Carrier logo

Emergency Services 7 Days a Week


Virginia Office


Maryland Office

5 Ways To Improve Your Indoor Air Quality

Millions of Americans suffer from allergies, and even most who don’t are concerned about the impact of bad air quality on their health. In reality, indoor air quality is often far worse than outdoor air quality, as chemicals and allergens can be trapped inside. In this blog, our Virginia air conditioning experts look at 5 ways to improve the quality in your home.

For top-tier air conditioner repair, replacement, or maintenance, contact us today.

1. Regularly Change Your Filters

Changing your home’s air filters isn’t just important for your health and your home’s air quality – it’s also important for the efficiency of your HVAC system. When filters get dirty, the airflow is restricted, and dust, pollen, and other allergens can spread throughout your home.

2. Vacuum Often

We all like to keep a clean home, but many people fail to realize the incredible impact vacuuming can have on your home’s air quality. This is especially true in homes with carpet, as the fibers can trap pollutants which later spread when the carpet is stepped on. For maximum benefit, be sure to use a vacuum with a HEPA filter.

3. Dehumidify When The AC Is Off

Air conditioners actually dehumidify the air while the work, so it’s in your best interest to turn the dehumidifier OFF while the AC is running. When the air conditioner is not running, however, a dehumidifier is an effective way to help stop the growth of mold, mildew, and other allergens that thrive on moisture.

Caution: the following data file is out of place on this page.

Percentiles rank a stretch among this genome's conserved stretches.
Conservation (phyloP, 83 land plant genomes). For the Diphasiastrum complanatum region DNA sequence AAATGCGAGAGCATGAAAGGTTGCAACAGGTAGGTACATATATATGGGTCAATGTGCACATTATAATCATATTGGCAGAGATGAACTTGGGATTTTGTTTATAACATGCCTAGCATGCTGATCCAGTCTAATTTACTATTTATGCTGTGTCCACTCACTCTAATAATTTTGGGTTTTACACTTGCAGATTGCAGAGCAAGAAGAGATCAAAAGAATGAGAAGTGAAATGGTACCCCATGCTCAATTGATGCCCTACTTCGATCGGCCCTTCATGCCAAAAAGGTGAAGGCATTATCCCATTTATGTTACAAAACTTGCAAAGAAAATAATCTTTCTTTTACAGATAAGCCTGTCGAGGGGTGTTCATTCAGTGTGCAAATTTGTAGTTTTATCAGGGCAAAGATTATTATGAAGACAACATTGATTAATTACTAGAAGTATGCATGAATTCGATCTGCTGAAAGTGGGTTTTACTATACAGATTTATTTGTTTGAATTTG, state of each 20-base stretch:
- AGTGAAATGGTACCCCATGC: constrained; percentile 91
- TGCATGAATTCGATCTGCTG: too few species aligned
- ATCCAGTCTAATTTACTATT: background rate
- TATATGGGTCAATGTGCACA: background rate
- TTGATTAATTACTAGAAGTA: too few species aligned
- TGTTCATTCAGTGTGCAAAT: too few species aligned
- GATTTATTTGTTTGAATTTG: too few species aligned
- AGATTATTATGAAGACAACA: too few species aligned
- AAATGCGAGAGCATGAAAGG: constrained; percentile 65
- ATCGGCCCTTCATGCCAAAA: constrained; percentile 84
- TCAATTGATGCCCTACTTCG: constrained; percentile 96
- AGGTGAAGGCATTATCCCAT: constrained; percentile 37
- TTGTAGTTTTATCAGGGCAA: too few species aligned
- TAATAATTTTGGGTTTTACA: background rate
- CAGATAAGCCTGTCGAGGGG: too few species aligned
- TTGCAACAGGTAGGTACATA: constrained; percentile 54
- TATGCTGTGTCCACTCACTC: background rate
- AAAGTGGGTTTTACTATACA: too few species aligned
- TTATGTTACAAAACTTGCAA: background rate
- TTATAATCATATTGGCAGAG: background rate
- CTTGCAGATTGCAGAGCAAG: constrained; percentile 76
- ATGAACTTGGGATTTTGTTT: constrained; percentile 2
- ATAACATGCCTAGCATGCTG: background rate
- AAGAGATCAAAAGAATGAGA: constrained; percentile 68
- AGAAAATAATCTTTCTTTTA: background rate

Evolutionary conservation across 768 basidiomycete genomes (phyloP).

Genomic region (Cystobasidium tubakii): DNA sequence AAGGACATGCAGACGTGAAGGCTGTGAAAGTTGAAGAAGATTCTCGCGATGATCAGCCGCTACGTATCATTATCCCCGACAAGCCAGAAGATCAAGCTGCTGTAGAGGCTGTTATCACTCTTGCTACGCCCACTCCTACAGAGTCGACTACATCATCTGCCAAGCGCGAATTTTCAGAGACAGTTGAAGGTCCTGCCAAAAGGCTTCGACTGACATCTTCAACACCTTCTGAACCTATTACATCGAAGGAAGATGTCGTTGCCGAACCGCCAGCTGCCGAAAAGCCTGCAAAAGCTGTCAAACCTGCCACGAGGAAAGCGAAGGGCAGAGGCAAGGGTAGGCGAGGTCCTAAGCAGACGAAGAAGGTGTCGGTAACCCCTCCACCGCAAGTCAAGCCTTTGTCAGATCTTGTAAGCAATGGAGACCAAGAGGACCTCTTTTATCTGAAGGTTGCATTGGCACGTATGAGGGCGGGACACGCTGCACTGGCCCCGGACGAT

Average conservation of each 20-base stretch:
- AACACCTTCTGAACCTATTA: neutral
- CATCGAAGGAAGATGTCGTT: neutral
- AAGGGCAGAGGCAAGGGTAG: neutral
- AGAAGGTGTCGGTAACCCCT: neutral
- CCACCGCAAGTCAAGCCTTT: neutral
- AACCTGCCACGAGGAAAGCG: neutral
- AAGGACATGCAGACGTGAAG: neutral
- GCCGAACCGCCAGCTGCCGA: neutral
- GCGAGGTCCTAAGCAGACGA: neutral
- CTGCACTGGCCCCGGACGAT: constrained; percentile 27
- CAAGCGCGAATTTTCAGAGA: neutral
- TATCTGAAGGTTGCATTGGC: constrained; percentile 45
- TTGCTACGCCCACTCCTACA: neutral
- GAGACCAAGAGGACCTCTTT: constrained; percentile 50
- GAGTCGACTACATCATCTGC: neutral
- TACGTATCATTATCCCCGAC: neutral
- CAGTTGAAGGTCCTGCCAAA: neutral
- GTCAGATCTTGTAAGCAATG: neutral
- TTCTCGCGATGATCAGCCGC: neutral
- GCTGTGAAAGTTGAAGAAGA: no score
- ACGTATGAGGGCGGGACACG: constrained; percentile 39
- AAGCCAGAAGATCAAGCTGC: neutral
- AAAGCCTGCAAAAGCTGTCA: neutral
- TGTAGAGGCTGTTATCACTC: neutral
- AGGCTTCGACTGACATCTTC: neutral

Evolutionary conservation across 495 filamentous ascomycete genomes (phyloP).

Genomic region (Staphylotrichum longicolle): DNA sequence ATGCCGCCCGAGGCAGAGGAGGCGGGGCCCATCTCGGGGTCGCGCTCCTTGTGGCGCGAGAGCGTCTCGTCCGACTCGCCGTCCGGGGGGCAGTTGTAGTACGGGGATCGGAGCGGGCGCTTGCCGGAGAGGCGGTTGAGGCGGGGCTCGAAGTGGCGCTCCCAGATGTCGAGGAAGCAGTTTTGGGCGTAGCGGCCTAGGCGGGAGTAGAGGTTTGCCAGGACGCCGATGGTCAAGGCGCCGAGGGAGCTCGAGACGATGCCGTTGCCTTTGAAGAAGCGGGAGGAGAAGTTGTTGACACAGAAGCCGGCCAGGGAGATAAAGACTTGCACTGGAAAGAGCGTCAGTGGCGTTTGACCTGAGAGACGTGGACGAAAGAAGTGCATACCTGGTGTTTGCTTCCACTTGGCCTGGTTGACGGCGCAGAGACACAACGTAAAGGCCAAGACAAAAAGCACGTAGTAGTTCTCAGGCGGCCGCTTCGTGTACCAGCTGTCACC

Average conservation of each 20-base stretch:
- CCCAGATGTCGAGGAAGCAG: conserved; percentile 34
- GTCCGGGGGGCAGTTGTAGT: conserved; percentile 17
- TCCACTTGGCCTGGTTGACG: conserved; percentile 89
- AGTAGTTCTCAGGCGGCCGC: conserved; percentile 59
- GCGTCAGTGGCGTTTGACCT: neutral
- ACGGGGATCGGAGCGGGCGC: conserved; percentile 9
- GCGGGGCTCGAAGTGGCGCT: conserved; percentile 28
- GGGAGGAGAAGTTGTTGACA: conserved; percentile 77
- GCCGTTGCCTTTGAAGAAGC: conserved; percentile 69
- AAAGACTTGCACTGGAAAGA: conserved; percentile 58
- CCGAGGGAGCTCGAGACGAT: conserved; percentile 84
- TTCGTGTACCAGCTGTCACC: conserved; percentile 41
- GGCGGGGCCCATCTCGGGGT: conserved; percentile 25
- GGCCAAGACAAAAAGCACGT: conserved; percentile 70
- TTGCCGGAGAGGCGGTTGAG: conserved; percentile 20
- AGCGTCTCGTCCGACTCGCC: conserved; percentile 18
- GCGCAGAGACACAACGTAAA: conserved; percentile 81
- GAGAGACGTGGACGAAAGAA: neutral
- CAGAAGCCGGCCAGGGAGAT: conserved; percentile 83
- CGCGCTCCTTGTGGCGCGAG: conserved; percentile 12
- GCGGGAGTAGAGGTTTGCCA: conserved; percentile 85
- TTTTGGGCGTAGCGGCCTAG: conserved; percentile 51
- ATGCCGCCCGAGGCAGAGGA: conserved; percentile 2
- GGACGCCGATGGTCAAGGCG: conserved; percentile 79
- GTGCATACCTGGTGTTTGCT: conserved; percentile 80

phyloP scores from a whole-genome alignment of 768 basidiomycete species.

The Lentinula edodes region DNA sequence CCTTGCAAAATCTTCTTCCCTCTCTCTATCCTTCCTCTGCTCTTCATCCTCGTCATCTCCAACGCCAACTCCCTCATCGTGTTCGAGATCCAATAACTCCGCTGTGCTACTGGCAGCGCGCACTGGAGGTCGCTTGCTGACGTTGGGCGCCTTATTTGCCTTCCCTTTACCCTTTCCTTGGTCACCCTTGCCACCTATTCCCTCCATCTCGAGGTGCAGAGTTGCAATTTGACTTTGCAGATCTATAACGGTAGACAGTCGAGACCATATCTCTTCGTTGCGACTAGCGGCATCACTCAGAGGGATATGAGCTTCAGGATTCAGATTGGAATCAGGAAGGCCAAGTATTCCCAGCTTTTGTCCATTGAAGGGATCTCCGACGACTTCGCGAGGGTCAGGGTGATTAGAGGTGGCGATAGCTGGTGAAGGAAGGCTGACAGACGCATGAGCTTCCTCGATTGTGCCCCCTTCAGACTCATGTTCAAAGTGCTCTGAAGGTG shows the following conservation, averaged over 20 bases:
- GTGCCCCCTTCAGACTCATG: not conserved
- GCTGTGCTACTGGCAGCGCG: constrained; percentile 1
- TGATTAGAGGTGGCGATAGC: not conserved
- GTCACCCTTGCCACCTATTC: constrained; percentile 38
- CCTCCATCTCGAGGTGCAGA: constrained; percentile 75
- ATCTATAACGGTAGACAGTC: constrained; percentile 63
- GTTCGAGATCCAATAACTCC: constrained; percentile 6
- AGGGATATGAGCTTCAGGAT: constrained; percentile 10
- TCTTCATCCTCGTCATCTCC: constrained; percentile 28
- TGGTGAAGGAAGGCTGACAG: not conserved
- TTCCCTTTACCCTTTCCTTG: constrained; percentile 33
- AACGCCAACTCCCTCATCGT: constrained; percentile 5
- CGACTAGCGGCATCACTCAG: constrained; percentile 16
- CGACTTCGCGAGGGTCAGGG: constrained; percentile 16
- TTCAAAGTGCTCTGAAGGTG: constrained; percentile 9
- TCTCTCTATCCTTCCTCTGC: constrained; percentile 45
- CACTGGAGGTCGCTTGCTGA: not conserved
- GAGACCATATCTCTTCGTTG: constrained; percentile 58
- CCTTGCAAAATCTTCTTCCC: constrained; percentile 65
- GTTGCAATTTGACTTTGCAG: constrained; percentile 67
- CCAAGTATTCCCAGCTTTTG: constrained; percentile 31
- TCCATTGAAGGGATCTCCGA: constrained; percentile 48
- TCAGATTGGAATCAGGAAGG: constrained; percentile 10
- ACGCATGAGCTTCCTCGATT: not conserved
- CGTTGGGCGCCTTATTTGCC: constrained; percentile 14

4. Get Some Indoor Plants

Research from NASA has found that indoor plants actually help purify the air in your home, as the leaves and roots absorb pollutants in the air. Of course, it’s important to take care of the plant, and the leaves should be dusted regularly.

5. Avoid Chemical Air Fresheners

While many take “going green” a little too far, there is real cause for concern when it comes to exposure to chemical fragrances. Many of these products are not actually tested for safety when inhaled, only for skin irritation. One group of chemicals, phthalates, have been found to disrupt hormones in animals.